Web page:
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Valley fever research gets first major Arizona funding boost in 15 years

Researchers from Arizona’s three state universities will get $3.1 million to pinpoint hotspots and infection patterns for Valley fever, providing new tools to combat the fungal disease that sickens more people in Arizona than in any other state.... Read more»

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Safety violations, resource shortages put Arizona dialysis patients at heightened risk

Since 2019, nearly three-quarters of Arizona’s 130 outpatient dialysis clinics were cited for lapses in protocols designed to keep patients safe - and records show that dialysis companies often negotiate fines from the state for repeat problems down by thousands of dollars.... Read more»

Report: Child care woes cost Arizona economy $1.8 billion per year

Instability in Arizona’s child care system is costing the state an estimated $1.8 billion in economic activity a year, according to a new U.S. Chamber of Commerce Foundation report, as gaps in care force parents to forgo professional and educational opportunities.... Read more»

Patient deaths at Arizona State Hospital raise questions about staffing levels, lack of oversight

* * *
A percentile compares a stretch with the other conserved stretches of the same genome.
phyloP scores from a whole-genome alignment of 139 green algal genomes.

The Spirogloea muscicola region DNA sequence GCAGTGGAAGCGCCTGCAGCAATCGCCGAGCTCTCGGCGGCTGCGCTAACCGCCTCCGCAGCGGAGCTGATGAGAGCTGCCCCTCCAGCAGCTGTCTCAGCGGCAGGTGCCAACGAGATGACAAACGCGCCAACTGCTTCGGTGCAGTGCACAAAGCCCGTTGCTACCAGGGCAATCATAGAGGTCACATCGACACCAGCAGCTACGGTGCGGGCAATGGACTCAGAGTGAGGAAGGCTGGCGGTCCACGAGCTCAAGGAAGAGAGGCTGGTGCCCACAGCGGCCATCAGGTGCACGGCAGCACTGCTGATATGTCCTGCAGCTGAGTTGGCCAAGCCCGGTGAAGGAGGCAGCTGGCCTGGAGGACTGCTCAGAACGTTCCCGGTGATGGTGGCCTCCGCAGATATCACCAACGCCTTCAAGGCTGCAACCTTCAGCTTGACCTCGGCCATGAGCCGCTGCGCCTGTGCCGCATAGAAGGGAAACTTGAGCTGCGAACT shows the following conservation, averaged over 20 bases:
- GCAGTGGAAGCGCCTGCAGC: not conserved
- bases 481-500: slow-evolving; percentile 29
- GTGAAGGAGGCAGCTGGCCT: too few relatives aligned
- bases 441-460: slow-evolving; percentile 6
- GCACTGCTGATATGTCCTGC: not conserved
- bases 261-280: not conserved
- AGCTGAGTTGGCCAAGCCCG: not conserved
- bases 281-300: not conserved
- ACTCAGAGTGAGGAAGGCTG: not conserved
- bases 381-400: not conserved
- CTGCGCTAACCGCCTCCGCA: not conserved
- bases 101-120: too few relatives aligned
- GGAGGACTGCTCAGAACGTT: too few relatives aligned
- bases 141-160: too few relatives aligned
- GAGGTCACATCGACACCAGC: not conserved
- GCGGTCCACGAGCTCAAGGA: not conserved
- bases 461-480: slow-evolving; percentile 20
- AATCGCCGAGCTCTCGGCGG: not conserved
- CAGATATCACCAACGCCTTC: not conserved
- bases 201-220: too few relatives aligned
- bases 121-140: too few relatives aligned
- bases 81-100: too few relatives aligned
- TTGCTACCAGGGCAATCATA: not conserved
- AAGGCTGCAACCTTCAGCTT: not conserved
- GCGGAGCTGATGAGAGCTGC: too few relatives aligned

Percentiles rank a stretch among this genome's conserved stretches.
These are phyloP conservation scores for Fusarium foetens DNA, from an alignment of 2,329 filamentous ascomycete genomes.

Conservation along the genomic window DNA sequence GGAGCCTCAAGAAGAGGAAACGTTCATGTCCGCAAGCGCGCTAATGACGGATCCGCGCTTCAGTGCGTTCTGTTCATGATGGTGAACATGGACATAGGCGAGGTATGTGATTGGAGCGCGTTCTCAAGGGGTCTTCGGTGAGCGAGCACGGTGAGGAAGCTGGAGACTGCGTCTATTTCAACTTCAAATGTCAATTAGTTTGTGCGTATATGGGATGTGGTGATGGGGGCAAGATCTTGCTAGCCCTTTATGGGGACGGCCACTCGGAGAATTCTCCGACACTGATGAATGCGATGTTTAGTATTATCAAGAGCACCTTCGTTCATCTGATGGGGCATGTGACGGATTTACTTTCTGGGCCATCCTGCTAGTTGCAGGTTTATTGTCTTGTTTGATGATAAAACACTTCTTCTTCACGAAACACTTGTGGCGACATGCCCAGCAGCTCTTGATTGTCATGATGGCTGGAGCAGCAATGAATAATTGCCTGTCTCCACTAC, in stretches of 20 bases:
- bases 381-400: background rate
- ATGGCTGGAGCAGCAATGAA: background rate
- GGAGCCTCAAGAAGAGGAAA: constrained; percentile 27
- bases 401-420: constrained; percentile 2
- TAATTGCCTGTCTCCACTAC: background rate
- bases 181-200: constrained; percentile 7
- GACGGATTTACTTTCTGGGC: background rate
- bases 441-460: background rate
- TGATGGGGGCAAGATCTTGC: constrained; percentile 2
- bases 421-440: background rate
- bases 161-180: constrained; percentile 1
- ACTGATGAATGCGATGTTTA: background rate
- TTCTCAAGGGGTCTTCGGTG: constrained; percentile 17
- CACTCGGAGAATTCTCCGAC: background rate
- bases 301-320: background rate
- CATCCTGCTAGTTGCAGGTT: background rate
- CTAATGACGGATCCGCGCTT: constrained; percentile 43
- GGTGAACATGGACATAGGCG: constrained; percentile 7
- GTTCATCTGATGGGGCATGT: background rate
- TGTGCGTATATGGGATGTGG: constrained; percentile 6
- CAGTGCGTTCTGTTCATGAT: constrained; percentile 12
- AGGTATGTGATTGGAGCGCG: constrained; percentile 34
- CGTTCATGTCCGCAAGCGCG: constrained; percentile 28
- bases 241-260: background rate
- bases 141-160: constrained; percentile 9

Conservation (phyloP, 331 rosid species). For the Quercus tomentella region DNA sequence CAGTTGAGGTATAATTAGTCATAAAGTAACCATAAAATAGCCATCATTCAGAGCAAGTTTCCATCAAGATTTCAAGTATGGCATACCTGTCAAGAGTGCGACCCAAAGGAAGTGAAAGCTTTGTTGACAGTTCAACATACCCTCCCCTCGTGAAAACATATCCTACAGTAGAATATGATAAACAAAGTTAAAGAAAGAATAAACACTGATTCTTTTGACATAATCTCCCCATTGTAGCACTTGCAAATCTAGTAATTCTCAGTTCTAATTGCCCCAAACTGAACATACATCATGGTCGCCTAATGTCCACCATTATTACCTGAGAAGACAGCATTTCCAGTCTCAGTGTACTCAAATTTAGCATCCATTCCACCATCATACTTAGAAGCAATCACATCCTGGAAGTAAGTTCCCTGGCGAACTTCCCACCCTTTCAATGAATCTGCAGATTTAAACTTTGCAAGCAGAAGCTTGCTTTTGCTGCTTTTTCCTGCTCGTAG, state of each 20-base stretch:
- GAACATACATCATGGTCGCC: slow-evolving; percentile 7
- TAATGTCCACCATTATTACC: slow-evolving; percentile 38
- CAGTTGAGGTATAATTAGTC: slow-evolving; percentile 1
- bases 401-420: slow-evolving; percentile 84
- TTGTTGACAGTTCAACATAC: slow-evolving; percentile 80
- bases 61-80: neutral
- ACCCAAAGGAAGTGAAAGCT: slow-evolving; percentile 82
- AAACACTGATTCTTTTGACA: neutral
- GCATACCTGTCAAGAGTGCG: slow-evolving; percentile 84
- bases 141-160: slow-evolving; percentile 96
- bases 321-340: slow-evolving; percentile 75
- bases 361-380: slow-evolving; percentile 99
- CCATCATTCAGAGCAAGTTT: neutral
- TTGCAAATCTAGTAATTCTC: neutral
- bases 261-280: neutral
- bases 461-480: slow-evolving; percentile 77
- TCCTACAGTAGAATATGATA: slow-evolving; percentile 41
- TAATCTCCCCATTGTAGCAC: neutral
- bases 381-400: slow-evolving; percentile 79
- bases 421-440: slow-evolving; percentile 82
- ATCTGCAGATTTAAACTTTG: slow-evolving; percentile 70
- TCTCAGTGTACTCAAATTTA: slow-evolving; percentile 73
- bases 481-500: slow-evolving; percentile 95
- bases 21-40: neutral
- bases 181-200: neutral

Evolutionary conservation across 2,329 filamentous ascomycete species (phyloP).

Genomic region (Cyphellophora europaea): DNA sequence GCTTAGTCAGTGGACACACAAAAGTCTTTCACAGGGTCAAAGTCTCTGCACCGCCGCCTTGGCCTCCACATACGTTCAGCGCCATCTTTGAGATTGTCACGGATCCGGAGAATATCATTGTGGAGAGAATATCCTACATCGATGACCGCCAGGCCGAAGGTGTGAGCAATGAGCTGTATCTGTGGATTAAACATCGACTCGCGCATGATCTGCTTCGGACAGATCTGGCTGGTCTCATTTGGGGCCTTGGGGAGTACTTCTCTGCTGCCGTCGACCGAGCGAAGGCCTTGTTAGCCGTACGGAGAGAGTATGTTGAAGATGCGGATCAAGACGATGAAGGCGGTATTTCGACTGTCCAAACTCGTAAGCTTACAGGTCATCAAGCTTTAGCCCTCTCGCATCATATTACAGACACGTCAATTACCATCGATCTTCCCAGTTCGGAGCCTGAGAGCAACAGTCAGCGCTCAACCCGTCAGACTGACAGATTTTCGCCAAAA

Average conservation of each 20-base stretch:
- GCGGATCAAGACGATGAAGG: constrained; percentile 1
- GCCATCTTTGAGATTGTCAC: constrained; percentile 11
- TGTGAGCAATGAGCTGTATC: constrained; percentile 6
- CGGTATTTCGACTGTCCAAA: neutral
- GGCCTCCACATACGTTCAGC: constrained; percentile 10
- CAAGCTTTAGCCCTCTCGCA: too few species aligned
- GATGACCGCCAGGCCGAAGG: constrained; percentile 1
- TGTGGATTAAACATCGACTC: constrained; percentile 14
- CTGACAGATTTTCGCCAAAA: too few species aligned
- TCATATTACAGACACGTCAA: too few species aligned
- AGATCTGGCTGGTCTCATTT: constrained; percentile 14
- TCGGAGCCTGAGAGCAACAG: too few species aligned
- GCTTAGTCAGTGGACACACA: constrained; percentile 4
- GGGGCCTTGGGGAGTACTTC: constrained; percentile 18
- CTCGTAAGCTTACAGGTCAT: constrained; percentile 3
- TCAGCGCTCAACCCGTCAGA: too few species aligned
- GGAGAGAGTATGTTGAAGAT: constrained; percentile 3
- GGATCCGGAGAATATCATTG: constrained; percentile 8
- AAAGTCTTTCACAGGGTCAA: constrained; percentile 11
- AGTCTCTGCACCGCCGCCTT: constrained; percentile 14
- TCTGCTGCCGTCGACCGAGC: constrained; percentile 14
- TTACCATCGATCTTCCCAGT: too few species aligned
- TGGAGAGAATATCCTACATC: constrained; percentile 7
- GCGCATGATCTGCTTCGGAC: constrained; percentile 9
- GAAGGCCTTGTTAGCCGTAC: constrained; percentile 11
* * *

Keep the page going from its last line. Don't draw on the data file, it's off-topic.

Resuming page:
Two recent deaths in the same number of weeks at the Arizona state psychiatric hospital raise questions about a lack of hospital oversight, persistent understaffing and inadequate employee training at the facility.... Read more»

Arizona leaders’ decade of neglect imperiled fragile child care system. The pandemic nearly made it collapse.

A $1.2 billion infusion of federal funding has kept an already fragile Arizona child care sector from failing, giving state leaders a shot at reforming a broken system of their own making, and perhaps bringing hope for the stability that parents and providers have craved for years. ... Read more»

Unsafe housing jeopardizes success of community living for chronically mentally ill

In recent years, advocates have adopted the mantra “housing is health care,” saying that a place to live is one of the most important indicators of success for a person with serious mental illness - but for many, that means an unregulated, unlicensed board and care facility.... Read more»

Patients file grievances, experts want reforms at Arizona State Hospital

While institutions like the Arizona State Hospital are becoming a thing of the past nationwide, mental health advocates believe ASH has the potential to offer therapeutic treatment that will help some of the sickest people get better and lead meaningful lives in the community. ... Read more»

Forty years later, legacy of Arizona's Arnold v. Sarn lives on

Charles “Chick” Arnold, godfather of Arizona’s mental health care system and plaintiff in one of the longest-running class action lawsuits, retired in 2020, something that would not have been possible if not for attorney Josh Mozell, who took on Arnold’s caseload - and his cause.... Read more»